Allan Kardec

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789. Will progress ultimately unite all the people of the Earth in a single nation?
“No, not into a single nation. That would be impossible because climate differences yield distinct habits and needs that make up nationalities, each of which always need laws tailored to its special habits and needs. Charity has no geographical boundaries and makes no distinction between skin colors. When God’s law is the basis of human made law everywhere and the law of charity is practiced among nations and among individuals, everyone will live in peace and happiness because no one will attempt to do wrong to a neighbor or live at the expense of others.”

The human race advances through the progress of individuals, who gradually become enlightened. When they constitute a majority, they take the lead and draw the rest forward. Persons of genius sporadically emerge and give momentum to advancement, and persons of authority, God’s instruments, carry out in the course of a few years what the race, left to its own devices, would have taken several centuries to accomplish.
The progress of nations further highlights the justice of reincarnation. Through the efforts of moral individuals, a nation advances intellectually and morally, and is ultimately happier in this world and in the next. However, during its slow journey over the course of successive centuries, thousands of individuals die every day. What is the fate of those who have fallen along the way? Does their relative inferiority deprive them of the happiness reserved for future generations? Is their happiness relative? Divine justice cannot permit such an injustice. Through experiencing many lives, the right to happiness is within the reach of all the legacy of progress does not exclude anyone. Those who have lived during barbaric times can come back in a period of civilization in the same nation or another, and can profit by the advancement of the various nations on Earth.

However, the concept of one life presents another difficulty. According to that theory, the soul is created at birth. For some individuals to be more advanced than others, God would have to create souls for them that are more advanced than the rest of creation. What would be the source of this favoritism? How can one person, who has lived no longer than another, often not even as long, merit a superior soul? That is not the only problem. A nation, over the course of a thousand years, transitions from barbarism to civilization. If all human beings lived one thousand years, we could understand that they would have the time to progress. However, many die every day, at all ages, and people are continuously being reborn on Earth. At the end of one thousand years, no trace remains of those who were living in a country one thousand years before. The nation has become civilized – but who has progressed? Are they the people who were once barbarians? But they died a long time ago. Are they the newcomers? If the soul is created at birth, these souls did not exist during the period of barbarism, and we would be required to assert that the efforts made to civilize a nation do not have the power to improve imperfect souls, but to make God create more perfect souls.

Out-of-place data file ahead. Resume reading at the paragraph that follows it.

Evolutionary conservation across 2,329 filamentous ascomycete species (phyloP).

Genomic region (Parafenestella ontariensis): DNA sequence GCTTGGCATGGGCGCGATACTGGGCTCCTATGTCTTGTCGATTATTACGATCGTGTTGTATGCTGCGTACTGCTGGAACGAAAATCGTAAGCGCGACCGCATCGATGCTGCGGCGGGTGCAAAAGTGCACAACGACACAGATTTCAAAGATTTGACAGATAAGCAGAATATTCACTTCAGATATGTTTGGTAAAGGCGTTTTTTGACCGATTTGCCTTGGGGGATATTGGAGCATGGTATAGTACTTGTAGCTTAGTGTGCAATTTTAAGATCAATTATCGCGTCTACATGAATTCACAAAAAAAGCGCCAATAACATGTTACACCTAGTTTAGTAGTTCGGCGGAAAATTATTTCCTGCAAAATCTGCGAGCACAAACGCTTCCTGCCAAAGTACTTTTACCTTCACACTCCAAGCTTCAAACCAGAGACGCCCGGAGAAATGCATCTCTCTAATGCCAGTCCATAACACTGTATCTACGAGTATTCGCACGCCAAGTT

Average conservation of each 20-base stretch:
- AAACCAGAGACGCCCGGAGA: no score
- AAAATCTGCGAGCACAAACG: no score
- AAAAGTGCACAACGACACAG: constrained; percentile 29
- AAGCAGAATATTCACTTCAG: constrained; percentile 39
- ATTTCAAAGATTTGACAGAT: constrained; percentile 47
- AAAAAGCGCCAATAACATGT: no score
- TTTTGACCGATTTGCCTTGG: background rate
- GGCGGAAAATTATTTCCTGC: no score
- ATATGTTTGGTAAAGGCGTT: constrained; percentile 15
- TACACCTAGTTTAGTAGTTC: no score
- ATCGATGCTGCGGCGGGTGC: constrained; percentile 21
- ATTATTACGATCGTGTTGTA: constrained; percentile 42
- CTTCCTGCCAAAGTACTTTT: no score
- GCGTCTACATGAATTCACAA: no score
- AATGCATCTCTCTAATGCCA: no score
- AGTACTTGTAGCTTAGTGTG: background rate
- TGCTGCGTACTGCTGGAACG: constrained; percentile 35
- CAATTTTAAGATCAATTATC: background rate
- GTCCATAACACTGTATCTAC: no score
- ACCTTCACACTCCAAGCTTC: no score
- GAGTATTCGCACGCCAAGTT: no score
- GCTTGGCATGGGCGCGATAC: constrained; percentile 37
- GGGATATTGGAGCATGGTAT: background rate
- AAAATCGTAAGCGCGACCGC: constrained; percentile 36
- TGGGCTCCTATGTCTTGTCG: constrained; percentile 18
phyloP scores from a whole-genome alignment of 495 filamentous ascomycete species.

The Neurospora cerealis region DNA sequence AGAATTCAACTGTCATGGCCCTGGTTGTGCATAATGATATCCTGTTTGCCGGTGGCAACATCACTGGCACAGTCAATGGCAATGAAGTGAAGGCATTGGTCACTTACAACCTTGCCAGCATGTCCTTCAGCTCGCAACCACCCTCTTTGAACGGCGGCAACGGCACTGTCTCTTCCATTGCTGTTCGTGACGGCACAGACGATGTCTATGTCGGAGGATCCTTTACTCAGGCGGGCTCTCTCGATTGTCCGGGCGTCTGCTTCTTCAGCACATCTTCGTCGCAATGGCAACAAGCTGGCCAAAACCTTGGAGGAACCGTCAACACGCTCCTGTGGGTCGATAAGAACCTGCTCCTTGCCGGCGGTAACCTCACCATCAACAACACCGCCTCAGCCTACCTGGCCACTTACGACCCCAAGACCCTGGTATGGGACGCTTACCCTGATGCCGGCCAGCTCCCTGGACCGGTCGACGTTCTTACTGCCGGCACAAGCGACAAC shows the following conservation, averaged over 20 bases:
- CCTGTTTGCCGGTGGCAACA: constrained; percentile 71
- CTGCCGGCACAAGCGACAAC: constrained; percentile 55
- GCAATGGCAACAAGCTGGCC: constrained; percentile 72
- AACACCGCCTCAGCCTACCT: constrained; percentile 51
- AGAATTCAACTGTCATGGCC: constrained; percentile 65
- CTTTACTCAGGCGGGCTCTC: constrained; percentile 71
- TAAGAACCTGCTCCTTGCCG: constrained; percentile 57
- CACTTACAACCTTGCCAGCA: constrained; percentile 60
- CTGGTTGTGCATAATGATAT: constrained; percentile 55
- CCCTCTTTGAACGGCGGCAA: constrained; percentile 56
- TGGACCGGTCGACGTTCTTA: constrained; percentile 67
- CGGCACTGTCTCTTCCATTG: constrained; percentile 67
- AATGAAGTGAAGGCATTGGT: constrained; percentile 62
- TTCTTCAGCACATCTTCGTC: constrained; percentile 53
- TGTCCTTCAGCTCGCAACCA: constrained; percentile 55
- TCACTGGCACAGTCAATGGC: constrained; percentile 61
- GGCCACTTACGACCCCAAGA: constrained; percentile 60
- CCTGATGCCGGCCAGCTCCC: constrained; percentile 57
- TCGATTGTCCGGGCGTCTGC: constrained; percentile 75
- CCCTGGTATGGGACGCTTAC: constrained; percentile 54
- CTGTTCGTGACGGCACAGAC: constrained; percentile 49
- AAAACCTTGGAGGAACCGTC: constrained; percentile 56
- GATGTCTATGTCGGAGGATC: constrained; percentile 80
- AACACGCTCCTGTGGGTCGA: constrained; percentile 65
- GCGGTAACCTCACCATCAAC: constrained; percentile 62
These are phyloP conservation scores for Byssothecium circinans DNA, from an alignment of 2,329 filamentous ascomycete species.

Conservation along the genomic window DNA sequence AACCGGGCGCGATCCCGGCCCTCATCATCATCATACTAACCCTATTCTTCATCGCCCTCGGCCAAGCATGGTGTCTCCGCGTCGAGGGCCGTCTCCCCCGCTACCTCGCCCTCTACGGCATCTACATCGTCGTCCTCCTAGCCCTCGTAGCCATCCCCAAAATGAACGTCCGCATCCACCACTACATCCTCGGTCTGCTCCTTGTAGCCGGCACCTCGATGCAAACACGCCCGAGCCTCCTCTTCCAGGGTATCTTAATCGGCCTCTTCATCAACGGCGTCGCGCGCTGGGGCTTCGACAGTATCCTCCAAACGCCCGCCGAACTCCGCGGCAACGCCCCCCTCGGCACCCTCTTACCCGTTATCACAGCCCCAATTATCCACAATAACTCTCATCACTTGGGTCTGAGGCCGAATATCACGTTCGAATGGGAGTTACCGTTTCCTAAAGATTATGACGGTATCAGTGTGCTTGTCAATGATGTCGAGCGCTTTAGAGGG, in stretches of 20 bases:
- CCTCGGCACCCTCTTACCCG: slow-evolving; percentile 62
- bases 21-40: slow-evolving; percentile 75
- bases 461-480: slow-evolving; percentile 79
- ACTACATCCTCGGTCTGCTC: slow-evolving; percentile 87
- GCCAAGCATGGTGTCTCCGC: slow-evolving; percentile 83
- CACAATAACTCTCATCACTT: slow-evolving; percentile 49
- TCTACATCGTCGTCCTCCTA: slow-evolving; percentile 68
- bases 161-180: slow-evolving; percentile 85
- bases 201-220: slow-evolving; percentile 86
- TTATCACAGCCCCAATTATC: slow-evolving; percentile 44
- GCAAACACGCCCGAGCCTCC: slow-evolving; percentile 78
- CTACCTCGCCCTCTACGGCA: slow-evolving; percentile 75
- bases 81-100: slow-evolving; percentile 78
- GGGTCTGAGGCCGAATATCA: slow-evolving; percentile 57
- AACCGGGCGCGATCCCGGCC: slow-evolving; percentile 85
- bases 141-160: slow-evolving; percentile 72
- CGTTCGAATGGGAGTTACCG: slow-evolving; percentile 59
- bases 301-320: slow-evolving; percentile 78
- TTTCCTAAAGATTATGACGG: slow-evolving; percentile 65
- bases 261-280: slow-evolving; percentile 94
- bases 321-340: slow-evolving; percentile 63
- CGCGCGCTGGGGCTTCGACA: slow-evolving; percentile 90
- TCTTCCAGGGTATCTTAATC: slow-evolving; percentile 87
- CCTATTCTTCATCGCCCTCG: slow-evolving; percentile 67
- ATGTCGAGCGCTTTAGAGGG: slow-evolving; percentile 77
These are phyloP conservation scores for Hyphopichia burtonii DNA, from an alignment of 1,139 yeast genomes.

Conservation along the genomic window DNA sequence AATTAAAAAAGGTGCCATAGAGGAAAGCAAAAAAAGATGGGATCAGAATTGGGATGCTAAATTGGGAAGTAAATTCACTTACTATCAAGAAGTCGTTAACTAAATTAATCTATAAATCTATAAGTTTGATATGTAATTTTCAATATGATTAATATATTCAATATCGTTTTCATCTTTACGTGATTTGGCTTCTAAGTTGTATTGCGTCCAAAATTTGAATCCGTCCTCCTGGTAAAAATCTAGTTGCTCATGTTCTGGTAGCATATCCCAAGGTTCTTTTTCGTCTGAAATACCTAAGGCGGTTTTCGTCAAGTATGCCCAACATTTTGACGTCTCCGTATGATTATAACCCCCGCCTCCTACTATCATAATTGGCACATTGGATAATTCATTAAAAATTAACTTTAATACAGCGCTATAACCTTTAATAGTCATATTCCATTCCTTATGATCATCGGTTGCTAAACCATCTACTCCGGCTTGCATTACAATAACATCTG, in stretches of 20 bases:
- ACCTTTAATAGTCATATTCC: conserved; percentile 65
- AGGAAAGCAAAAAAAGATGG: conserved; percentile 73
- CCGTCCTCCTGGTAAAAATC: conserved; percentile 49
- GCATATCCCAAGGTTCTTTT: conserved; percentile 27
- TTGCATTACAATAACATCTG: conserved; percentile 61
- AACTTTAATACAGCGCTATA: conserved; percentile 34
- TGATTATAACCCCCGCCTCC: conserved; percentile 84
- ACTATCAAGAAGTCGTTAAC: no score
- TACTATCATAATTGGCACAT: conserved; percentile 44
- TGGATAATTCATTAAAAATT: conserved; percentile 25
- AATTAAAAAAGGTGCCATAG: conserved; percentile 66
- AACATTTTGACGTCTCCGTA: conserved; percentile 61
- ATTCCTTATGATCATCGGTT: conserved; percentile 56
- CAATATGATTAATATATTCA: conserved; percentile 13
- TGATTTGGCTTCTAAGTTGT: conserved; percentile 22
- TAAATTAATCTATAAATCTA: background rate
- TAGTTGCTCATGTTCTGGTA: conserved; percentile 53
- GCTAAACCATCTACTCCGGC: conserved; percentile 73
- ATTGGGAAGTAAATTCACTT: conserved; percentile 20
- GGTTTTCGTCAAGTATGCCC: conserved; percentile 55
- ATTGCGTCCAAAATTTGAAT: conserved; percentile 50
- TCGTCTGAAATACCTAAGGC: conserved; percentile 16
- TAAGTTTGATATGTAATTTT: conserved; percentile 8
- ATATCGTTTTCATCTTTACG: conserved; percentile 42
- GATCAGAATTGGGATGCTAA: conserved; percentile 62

We will now compare this theory of progress with that given by the spirits. The souls that come to a civilized nation have had their infancy, like all others, but they have already lived and are advanced due to prior progress. They are attracted by the circumstances best suited to them and their present condition. The efforts to civilize a nation are not aimed at creating better quality souls in the future, but rather, at attracting souls that have already progressed, regardless of where they have previously lived. The progress each nation accomplishes provides the key to the progress of humankind as a whole. It shows that when every nation on the Earth has reached the same level of moral advancement, our planet will be a haven of good spirits, who will live in a fraternal union. All the bad spirits will be repelled and forced to seek surroundings that suit them in inferior worlds, until they are worthy of coming back into our transformed world. The commonly accepted theory of the one life, devoid of the concept of reincarnation, leads to another consequence, specifically, that the work of social betterment is only beneficial to present and future generations. Its result is null and void for past generations, who made the mistake of entering the world too soon, and who have to make do, hampered by the faults of their barbaric past. According to Spiritism, the progress accomplished by later generations is also beneficial to the generations that preceded them, who can improve for the goal of civilization when they reincarnate at a point in the future. (See no. 222)

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